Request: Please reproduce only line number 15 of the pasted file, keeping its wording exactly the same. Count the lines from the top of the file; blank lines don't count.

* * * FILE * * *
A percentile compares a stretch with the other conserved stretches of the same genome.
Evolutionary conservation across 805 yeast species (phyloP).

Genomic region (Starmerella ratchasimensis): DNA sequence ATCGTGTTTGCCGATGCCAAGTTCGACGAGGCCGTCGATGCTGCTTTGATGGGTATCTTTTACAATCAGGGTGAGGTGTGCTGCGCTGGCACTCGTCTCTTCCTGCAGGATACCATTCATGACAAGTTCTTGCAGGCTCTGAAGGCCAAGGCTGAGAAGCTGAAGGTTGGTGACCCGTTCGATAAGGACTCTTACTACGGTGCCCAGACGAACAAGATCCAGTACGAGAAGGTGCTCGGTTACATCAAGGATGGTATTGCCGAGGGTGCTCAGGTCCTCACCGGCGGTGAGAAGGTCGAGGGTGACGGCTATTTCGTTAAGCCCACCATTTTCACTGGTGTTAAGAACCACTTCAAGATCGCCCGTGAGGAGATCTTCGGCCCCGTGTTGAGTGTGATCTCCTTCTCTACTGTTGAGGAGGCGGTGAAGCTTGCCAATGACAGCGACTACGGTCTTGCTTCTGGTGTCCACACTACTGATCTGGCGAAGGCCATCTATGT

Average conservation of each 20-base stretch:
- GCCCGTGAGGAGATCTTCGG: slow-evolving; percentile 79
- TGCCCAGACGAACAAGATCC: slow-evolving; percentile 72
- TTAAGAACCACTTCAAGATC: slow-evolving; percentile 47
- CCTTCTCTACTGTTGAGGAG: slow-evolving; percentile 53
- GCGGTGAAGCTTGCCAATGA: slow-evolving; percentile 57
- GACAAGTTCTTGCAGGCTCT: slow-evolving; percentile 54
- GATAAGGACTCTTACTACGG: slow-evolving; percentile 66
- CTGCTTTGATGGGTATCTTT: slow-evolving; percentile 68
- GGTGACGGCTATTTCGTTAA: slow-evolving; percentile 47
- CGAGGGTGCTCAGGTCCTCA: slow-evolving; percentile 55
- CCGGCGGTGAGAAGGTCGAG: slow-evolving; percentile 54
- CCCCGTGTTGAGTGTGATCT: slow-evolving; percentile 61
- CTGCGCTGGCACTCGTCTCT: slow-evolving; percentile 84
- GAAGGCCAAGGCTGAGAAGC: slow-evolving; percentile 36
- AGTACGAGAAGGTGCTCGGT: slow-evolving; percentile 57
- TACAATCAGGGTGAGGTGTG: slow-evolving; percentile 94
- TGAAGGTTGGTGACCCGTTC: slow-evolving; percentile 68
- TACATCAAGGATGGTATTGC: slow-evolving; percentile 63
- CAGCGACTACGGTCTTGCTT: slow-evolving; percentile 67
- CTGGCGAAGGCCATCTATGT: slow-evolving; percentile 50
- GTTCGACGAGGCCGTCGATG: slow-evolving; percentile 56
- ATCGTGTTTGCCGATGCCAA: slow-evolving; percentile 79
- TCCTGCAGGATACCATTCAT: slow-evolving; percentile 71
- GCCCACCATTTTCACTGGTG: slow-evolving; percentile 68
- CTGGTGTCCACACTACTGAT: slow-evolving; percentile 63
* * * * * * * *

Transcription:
- CCGGCGGTGAGAAGGTCGAG: slow-evolving; percentile 54